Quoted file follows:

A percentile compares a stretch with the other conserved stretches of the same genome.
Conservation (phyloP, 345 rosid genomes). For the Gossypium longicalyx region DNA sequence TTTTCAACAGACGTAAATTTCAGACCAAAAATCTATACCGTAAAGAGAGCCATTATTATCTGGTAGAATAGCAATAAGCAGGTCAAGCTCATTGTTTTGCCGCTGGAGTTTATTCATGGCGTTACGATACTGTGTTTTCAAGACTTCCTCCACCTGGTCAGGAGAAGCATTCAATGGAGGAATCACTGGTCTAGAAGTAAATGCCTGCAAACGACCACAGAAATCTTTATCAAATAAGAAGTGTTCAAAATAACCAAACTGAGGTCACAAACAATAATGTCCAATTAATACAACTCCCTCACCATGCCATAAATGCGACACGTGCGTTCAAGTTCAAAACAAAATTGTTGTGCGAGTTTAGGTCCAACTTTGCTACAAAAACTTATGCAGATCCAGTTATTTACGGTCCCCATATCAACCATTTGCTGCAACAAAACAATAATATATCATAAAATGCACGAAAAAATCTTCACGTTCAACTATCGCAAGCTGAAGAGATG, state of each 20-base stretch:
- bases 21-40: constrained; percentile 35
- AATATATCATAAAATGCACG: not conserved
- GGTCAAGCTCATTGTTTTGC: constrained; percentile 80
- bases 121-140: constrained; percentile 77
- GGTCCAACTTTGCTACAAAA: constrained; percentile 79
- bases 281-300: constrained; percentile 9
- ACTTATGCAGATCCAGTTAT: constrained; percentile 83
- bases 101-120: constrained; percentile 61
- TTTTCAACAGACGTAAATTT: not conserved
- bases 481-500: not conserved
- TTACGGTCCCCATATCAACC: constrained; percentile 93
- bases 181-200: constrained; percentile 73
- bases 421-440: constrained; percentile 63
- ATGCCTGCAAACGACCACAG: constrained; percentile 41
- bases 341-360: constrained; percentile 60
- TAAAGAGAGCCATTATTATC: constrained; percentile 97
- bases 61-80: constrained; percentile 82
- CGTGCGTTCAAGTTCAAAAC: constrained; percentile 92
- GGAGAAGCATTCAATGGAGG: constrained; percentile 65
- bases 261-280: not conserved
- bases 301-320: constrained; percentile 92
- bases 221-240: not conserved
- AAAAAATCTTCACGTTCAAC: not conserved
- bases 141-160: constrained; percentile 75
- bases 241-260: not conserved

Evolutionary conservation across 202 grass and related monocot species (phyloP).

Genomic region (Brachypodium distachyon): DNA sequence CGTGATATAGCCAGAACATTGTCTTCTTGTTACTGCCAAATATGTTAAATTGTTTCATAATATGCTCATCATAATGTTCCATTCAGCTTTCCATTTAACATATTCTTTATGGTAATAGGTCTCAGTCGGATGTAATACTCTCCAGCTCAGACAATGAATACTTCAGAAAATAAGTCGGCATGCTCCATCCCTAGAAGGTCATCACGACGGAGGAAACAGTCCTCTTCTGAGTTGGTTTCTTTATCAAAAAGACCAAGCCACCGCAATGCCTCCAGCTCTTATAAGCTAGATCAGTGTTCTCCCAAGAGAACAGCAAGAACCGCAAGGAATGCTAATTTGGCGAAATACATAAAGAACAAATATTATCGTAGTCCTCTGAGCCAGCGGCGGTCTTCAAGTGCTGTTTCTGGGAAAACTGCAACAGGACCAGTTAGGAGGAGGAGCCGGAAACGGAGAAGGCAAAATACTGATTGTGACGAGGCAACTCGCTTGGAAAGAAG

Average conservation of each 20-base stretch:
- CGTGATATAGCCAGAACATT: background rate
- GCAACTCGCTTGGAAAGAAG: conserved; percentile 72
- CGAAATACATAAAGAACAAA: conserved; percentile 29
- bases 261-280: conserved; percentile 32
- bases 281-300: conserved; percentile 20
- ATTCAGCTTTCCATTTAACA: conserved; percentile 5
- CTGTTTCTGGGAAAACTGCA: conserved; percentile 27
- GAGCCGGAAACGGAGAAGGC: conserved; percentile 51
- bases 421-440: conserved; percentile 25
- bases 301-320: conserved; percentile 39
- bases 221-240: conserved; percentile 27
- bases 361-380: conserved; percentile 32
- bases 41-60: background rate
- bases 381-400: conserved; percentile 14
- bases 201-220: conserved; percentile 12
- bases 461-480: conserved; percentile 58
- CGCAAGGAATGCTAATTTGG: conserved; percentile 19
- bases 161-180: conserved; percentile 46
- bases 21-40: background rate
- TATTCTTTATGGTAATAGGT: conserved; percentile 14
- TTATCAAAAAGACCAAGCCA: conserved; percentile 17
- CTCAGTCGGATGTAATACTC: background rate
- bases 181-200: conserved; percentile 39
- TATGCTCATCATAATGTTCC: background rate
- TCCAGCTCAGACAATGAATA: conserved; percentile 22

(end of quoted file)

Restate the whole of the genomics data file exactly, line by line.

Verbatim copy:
A percentile compares a stretch with the other conserved stretches of the same genome.
Conservation (phyloP, 345 rosid genomes). For the Gossypium longicalyx region DNA sequence TTTTCAACAGACGTAAATTTCAGACCAAAAATCTATACCGTAAAGAGAGCCATTATTATCTGGTAGAATAGCAATAAGCAGGTCAAGCTCATTGTTTTGCCGCTGGAGTTTATTCATGGCGTTACGATACTGTGTTTTCAAGACTTCCTCCACCTGGTCAGGAGAAGCATTCAATGGAGGAATCACTGGTCTAGAAGTAAATGCCTGCAAACGACCACAGAAATCTTTATCAAATAAGAAGTGTTCAAAATAACCAAACTGAGGTCACAAACAATAATGTCCAATTAATACAACTCCCTCACCATGCCATAAATGCGACACGTGCGTTCAAGTTCAAAACAAAATTGTTGTGCGAGTTTAGGTCCAACTTTGCTACAAAAACTTATGCAGATCCAGTTATTTACGGTCCCCATATCAACCATTTGCTGCAACAAAACAATAATATATCATAAAATGCACGAAAAAATCTTCACGTTCAACTATCGCAAGCTGAAGAGATG, state of each 20-base stretch:
- bases 21-40: constrained; percentile 35
- AATATATCATAAAATGCACG: not conserved
- GGTCAAGCTCATTGTTTTGC: constrained; percentile 80
- bases 121-140: constrained; percentile 77
- GGTCCAACTTTGCTACAAAA: constrained; percentile 79
- bases 281-300: constrained; percentile 9
- ACTTATGCAGATCCAGTTAT: constrained; percentile 83
- bases 101-120: constrained; percentile 61
- TTTTCAACAGACGTAAATTT: not conserved
- bases 481-500: not conserved
- TTACGGTCCCCATATCAACC: constrained; percentile 93
- bases 181-200: constrained; percentile 73
- bases 421-440: constrained; percentile 63
- ATGCCTGCAAACGACCACAG: constrained; percentile 41
- bases 341-360: constrained; percentile 60
- TAAAGAGAGCCATTATTATC: constrained; percentile 97
- bases 61-80: constrained; percentile 82
- CGTGCGTTCAAGTTCAAAAC: constrained; percentile 92
- GGAGAAGCATTCAATGGAGG: constrained; percentile 65
- bases 261-280: not conserved
- bases 301-320: constrained; percentile 92
- bases 221-240: not conserved
- AAAAAATCTTCACGTTCAAC: not conserved
- bases 141-160: constrained; percentile 75
- bases 241-260: not conserved

Evolutionary conservation across 202 grass and related monocot species (phyloP).

Genomic region (Brachypodium distachyon): DNA sequence CGTGATATAGCCAGAACATTGTCTTCTTGTTACTGCCAAATATGTTAAATTGTTTCATAATATGCTCATCATAATGTTCCATTCAGCTTTCCATTTAACATATTCTTTATGGTAATAGGTCTCAGTCGGATGTAATACTCTCCAGCTCAGACAATGAATACTTCAGAAAATAAGTCGGCATGCTCCATCCCTAGAAGGTCATCACGACGGAGGAAACAGTCCTCTTCTGAGTTGGTTTCTTTATCAAAAAGACCAAGCCACCGCAATGCCTCCAGCTCTTATAAGCTAGATCAGTGTTCTCCCAAGAGAACAGCAAGAACCGCAAGGAATGCTAATTTGGCGAAATACATAAAGAACAAATATTATCGTAGTCCTCTGAGCCAGCGGCGGTCTTCAAGTGCTGTTTCTGGGAAAACTGCAACAGGACCAGTTAGGAGGAGGAGCCGGAAACGGAGAAGGCAAAATACTGATTGTGACGAGGCAACTCGCTTGGAAAGAAG

Average conservation of each 20-base stretch:
- CGTGATATAGCCAGAACATT: background rate
- GCAACTCGCTTGGAAAGAAG: conserved; percentile 72
- CGAAATACATAAAGAACAAA: conserved; percentile 29
- bases 261-280: conserved; percentile 32
- bases 281-300: conserved; percentile 20
- ATTCAGCTTTCCATTTAACA: conserved; percentile 5
- CTGTTTCTGGGAAAACTGCA: conserved; percentile 27
- GAGCCGGAAACGGAGAAGGC: conserved; percentile 51
- bases 421-440: conserved; percentile 25
- bases 301-320: conserved; percentile 39
- bases 221-240: conserved; percentile 27
- bases 361-380: conserved; percentile 32
- bases 41-60: background rate
- bases 381-400: conserved; percentile 14
- bases 201-220: conserved; percentile 12
- bases 461-480: conserved; percentile 58
- CGCAAGGAATGCTAATTTGG: conserved; percentile 19
- bases 161-180: conserved; percentile 46
- bases 21-40: background rate
- TATTCTTTATGGTAATAGGT: conserved; percentile 14
- TTATCAAAAAGACCAAGCCA: conserved; percentile 17
- CTCAGTCGGATGTAATACTC: background rate
- bases 181-200: conserved; percentile 39
- TATGCTCATCATAATGTTCC: background rate
- TCCAGCTCAGACAATGAATA: conserved; percentile 22